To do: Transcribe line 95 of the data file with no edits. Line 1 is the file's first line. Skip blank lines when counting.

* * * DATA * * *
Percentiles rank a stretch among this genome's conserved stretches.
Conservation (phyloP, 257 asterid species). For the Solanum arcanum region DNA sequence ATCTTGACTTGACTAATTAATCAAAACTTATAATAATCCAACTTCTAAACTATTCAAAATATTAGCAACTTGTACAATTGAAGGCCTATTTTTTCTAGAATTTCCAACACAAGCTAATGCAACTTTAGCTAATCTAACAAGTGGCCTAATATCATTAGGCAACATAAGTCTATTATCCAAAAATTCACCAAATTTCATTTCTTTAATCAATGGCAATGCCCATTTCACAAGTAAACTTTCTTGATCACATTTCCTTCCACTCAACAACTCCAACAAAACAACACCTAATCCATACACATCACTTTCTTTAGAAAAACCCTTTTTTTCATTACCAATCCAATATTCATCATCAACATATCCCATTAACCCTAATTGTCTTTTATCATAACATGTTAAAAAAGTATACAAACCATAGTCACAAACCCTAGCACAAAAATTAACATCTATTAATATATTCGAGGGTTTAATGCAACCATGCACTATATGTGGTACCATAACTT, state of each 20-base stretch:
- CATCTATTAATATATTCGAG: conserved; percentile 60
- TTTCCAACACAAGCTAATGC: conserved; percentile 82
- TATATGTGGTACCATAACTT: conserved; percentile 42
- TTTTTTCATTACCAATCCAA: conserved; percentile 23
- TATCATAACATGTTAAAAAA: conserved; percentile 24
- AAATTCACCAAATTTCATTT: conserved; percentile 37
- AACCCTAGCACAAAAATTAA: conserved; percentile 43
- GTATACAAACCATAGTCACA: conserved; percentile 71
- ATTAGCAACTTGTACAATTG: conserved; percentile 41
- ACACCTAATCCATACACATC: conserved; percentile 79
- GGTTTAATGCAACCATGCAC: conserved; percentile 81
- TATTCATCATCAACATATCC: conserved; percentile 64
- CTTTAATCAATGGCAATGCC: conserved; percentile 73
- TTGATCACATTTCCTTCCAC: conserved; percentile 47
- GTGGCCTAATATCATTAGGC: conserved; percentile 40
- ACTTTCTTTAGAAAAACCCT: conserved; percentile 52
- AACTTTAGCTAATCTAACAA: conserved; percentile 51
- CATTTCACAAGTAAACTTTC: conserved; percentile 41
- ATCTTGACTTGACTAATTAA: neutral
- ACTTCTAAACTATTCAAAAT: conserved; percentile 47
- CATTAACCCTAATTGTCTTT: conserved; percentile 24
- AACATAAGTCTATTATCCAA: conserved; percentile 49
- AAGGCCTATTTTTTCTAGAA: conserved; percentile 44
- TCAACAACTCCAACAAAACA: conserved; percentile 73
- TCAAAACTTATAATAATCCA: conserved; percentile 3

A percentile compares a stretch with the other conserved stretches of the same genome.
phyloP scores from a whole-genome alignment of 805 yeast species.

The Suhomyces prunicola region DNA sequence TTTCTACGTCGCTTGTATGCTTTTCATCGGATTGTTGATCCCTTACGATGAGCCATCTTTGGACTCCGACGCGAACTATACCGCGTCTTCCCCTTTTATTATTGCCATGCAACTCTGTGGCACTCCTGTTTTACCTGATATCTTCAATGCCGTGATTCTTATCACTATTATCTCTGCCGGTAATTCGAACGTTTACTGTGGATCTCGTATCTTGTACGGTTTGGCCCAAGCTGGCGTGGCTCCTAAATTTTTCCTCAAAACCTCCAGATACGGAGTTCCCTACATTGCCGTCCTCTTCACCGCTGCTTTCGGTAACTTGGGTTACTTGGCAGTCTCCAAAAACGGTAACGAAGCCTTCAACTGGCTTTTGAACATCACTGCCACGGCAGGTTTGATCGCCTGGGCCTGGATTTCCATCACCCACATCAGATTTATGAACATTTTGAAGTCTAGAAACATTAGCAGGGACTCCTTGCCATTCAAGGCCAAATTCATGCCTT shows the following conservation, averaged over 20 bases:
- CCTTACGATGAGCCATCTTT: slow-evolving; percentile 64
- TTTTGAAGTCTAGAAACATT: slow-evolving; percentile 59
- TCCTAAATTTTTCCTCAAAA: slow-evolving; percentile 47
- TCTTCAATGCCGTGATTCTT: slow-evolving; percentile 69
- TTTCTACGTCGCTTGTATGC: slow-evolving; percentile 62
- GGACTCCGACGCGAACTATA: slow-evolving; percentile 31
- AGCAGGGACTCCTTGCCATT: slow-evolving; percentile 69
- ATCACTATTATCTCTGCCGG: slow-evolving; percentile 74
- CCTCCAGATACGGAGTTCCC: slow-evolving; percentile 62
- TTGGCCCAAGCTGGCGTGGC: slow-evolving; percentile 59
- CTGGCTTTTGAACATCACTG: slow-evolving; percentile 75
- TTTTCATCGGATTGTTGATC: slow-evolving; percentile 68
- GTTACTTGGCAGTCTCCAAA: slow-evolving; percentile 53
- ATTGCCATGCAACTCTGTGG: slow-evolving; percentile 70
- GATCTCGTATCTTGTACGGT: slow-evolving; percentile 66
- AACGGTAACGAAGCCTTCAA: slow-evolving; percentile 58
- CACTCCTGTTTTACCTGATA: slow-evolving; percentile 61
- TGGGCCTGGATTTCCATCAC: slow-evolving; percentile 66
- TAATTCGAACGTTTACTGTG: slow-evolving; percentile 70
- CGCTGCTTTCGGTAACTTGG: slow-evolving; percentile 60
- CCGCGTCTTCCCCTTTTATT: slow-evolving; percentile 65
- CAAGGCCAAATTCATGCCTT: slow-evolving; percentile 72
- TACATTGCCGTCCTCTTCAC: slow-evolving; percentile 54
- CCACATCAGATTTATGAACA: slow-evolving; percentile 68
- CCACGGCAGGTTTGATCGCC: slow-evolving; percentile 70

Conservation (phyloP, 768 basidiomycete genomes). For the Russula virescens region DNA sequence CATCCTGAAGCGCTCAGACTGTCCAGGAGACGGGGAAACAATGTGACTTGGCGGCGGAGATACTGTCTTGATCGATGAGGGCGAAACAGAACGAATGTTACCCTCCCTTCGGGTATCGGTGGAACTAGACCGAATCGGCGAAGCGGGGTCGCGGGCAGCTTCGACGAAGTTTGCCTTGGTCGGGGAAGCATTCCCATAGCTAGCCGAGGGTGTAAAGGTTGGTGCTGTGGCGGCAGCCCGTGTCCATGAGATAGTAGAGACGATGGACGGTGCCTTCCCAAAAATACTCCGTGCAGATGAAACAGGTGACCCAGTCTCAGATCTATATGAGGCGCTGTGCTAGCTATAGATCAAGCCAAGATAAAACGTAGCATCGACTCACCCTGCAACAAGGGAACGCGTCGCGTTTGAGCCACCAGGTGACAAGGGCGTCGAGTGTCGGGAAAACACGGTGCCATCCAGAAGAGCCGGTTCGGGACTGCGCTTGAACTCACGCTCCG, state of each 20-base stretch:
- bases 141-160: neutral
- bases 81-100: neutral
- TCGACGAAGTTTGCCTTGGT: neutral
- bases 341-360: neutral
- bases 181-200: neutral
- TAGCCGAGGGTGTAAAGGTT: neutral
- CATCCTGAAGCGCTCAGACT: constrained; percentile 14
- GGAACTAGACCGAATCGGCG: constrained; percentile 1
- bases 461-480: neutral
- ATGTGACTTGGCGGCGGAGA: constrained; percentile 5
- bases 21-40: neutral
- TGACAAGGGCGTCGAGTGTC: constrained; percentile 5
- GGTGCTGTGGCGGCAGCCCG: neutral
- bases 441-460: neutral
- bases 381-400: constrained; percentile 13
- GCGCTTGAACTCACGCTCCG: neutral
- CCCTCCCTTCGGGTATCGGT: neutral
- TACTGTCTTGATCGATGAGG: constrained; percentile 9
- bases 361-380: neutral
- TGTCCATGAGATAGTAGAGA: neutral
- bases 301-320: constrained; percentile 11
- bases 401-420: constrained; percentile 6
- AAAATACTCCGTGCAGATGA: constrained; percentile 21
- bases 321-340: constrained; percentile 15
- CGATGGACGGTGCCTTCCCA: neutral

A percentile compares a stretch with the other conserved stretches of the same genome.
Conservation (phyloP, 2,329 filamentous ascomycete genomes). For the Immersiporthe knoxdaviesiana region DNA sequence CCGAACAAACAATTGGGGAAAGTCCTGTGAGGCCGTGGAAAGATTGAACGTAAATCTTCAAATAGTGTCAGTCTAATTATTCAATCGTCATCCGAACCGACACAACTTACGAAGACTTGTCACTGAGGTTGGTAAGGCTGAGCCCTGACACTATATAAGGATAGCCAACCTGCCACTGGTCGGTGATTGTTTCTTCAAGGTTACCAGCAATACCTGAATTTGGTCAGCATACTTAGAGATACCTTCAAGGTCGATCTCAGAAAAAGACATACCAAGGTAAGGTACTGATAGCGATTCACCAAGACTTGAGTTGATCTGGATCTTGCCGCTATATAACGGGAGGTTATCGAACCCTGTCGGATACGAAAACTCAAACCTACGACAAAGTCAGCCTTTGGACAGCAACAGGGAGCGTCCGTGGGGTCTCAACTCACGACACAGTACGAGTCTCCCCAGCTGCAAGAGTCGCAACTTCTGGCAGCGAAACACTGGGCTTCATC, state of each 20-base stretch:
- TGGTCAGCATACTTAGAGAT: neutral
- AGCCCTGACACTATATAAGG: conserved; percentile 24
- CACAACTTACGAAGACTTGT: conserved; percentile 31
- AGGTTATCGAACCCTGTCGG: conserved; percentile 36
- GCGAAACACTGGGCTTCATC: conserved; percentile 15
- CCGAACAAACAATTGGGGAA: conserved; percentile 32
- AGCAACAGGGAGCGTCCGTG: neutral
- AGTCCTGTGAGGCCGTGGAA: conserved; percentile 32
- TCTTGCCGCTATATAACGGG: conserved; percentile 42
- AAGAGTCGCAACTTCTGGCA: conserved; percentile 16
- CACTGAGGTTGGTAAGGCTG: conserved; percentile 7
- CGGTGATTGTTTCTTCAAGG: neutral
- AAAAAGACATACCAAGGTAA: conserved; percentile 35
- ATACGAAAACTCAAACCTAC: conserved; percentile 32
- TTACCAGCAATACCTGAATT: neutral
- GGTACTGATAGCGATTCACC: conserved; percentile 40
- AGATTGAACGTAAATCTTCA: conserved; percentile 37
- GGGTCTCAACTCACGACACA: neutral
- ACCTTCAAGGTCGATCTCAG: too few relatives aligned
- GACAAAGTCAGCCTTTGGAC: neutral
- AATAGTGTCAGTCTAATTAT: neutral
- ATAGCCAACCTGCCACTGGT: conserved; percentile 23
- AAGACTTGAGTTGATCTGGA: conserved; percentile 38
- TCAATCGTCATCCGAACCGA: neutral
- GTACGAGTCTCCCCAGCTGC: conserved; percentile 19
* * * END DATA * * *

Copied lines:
- CGGTGATTGTTTCTTCAAGG: neutral